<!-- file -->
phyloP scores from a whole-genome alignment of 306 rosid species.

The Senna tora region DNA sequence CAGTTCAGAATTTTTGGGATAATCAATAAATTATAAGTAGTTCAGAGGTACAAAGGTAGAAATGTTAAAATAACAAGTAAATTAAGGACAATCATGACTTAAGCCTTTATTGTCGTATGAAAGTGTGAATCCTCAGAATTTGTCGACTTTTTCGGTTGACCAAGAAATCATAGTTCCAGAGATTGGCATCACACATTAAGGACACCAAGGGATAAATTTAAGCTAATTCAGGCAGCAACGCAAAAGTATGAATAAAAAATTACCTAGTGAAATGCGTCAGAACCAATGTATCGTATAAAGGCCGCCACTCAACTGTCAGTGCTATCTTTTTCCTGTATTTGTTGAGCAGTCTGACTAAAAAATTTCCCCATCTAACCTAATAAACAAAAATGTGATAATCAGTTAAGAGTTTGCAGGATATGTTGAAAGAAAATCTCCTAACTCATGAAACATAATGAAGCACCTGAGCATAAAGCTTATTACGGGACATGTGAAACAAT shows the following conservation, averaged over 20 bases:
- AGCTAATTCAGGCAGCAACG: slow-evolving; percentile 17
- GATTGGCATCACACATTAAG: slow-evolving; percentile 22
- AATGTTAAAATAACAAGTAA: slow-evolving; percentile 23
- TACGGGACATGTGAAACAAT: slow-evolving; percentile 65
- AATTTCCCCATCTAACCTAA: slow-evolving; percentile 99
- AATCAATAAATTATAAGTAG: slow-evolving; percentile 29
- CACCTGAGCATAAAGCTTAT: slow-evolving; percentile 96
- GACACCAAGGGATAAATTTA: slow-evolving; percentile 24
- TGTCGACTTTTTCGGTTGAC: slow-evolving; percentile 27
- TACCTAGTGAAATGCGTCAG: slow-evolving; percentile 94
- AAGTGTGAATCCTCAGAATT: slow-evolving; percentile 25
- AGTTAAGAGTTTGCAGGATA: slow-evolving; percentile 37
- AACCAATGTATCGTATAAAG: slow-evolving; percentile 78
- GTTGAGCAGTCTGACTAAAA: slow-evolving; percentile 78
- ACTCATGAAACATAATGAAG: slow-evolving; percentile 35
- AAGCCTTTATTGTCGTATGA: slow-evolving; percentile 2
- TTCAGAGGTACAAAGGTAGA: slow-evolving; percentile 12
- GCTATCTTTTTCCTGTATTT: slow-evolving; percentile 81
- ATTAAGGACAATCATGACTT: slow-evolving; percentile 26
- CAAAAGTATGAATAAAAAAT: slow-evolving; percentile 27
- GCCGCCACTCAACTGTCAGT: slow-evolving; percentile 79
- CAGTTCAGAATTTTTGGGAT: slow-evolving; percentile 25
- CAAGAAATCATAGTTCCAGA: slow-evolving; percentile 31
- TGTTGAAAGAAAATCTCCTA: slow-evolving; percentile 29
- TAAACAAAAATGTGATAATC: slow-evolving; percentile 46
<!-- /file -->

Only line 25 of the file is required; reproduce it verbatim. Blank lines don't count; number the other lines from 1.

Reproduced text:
- CAAGAAATCATAGTTCCAGA: slow-evolving; percentile 31